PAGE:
In just one month, the number of new coronavirus cases in South Dakota has gone down significantly. Some of the most dramatic changes are in areas with mask mandates.

South Dakota is seeing fewer positive COVID-19 tests each week. In the last month the number of new people tested has also declined. But that’s not the only factor that’s influencing the numbers.

When it comes to masks, Brookings took the lead. It was the first city to enact a mandate in South Dakota.

“I do think it’s had a positive impact,” Brookings city council member Nick Wendell told KELOLAND News on December 3rd.

In mid-November three more of South Dakota’s larger cities enacted mandates. Huron was first, followed by Mitchell.

“We’ve had high numbers, we’ve had a lot of deaths, in the city, and, you know, no matter which side of the coin you’re on, that’s an issue,” said Mayor Bob Everson about the decision.

A Sioux Falls mandate took effect at midnight on November 21st.

SDSU Epidemiologist Bonny Specker has been tracking the numbers and says those four mandates appear to be making a difference.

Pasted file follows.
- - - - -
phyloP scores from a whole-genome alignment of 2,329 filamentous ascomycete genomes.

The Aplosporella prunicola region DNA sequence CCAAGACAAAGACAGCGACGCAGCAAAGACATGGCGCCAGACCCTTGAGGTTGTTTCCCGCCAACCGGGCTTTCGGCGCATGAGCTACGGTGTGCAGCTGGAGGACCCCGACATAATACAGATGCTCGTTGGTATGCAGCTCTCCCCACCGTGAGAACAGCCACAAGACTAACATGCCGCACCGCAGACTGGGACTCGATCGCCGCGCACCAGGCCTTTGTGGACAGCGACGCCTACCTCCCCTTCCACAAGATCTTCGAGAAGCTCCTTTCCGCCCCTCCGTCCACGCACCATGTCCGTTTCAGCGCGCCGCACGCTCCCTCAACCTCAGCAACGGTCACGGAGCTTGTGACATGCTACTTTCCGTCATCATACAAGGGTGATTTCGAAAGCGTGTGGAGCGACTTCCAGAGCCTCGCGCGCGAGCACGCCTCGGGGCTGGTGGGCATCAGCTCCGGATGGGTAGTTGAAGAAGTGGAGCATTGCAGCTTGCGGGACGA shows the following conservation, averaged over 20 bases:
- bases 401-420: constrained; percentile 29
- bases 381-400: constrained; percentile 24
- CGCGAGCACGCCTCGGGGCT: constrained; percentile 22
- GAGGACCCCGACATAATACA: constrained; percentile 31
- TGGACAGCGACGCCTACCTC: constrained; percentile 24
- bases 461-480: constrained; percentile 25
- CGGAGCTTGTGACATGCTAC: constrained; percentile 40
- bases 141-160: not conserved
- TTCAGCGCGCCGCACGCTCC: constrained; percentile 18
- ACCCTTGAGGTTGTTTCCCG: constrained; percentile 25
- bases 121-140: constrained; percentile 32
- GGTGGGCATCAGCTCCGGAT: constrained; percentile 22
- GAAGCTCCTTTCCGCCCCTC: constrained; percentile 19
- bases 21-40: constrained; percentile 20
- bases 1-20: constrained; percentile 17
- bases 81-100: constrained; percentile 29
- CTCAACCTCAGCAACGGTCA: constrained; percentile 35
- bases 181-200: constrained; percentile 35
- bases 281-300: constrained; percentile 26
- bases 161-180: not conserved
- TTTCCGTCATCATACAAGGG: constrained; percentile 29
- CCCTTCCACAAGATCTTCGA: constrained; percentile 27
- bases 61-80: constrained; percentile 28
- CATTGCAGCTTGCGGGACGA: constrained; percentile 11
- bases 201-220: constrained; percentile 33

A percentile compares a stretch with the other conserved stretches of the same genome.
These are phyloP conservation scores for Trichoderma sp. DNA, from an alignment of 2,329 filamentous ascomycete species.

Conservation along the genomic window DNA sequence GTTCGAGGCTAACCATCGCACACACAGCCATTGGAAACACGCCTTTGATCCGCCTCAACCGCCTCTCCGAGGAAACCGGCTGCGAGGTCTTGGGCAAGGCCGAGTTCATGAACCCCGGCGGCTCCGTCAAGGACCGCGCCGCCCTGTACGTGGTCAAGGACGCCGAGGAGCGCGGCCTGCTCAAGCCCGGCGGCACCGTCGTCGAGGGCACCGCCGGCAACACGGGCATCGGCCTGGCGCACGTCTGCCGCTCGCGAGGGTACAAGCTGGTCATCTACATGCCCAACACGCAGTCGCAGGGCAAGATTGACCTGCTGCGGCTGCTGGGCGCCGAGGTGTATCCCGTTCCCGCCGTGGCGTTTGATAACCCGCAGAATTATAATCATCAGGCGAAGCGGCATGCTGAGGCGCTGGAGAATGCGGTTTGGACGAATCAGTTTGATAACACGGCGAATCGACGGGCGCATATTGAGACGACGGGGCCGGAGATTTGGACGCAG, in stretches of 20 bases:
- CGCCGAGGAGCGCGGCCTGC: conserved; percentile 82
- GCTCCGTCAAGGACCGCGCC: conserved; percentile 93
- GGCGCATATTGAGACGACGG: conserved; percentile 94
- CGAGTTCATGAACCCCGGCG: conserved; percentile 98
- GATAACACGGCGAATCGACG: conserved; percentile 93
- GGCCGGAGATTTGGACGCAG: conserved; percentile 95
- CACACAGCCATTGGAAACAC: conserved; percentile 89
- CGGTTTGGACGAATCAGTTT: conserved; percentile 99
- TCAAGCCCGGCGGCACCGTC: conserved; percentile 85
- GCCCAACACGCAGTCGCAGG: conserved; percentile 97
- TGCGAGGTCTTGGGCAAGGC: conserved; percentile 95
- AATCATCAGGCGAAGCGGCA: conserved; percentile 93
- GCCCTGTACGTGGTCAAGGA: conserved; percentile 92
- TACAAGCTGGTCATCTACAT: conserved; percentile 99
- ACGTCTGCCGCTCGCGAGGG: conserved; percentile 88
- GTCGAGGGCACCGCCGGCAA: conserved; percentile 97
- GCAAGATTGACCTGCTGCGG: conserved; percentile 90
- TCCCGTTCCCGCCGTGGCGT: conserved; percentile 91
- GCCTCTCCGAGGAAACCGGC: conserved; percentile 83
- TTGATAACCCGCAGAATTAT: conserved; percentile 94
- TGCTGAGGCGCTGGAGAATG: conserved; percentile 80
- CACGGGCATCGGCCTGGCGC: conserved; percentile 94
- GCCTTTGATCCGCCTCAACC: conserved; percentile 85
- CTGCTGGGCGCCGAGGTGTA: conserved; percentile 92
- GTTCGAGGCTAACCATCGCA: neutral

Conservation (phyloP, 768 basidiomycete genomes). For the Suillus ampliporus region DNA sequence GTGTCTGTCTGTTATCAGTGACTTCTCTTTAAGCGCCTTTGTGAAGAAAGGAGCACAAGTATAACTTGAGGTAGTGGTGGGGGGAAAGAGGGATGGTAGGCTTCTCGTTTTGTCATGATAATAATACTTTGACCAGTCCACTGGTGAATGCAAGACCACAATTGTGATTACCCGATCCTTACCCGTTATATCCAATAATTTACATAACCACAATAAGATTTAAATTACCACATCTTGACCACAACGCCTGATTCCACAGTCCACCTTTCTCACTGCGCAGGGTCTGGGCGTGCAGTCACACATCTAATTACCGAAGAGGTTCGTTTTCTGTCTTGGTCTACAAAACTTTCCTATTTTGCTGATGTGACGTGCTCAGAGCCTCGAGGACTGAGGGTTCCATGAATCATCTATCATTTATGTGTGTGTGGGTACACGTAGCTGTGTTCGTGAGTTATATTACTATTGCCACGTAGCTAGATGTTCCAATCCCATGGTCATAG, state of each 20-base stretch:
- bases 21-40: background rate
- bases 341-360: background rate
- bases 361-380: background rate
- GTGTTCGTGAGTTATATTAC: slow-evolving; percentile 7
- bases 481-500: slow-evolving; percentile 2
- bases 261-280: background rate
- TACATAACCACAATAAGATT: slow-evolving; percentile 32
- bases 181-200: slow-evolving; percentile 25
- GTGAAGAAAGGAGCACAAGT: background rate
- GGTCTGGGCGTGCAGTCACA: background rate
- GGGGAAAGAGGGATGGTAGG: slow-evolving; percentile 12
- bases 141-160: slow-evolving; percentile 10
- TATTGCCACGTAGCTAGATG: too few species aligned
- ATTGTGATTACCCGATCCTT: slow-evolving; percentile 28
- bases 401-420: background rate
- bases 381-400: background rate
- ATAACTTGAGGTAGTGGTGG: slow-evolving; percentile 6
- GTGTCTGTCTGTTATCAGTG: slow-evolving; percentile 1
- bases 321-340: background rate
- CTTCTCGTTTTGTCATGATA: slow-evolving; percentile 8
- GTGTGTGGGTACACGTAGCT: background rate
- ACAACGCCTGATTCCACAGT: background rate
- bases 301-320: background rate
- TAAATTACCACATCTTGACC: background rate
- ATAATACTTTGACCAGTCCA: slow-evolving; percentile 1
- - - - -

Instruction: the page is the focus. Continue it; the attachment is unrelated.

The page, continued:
“What is interesting is what happened with the seven-day running averages of new cases per day in the 10 counties with the most populous cities based on whether the largest city passed, or did not pass, a mask mandate before December 1st, a time that changes should be apparent by mid-December,” Specker said in an email.

She says Brookings, Beadle, Davison and Minnehaha Counties saw a 69 percent decrease in cases between November 15 and December 14. She says the six counties without a mask mandate before December 1 saw a 40 percent decrease.

The numbers appear to show masks and mandates make a difference, which is something doctors have been saying for weeks.

“Every week to month, we’re getting more and more studies that are supporting the current mask mandates and that are showing, you know, how effective they actually are in shutting down the transmission. And so the science is definitely there and pretty clear,” Dr. David Basel told KELOLAND News in November.

Specker says Brookings County, which is home to the city with the state’s first mandate, also had one of the lowest rates of new cases per day per 100,000 population for the entire month of November.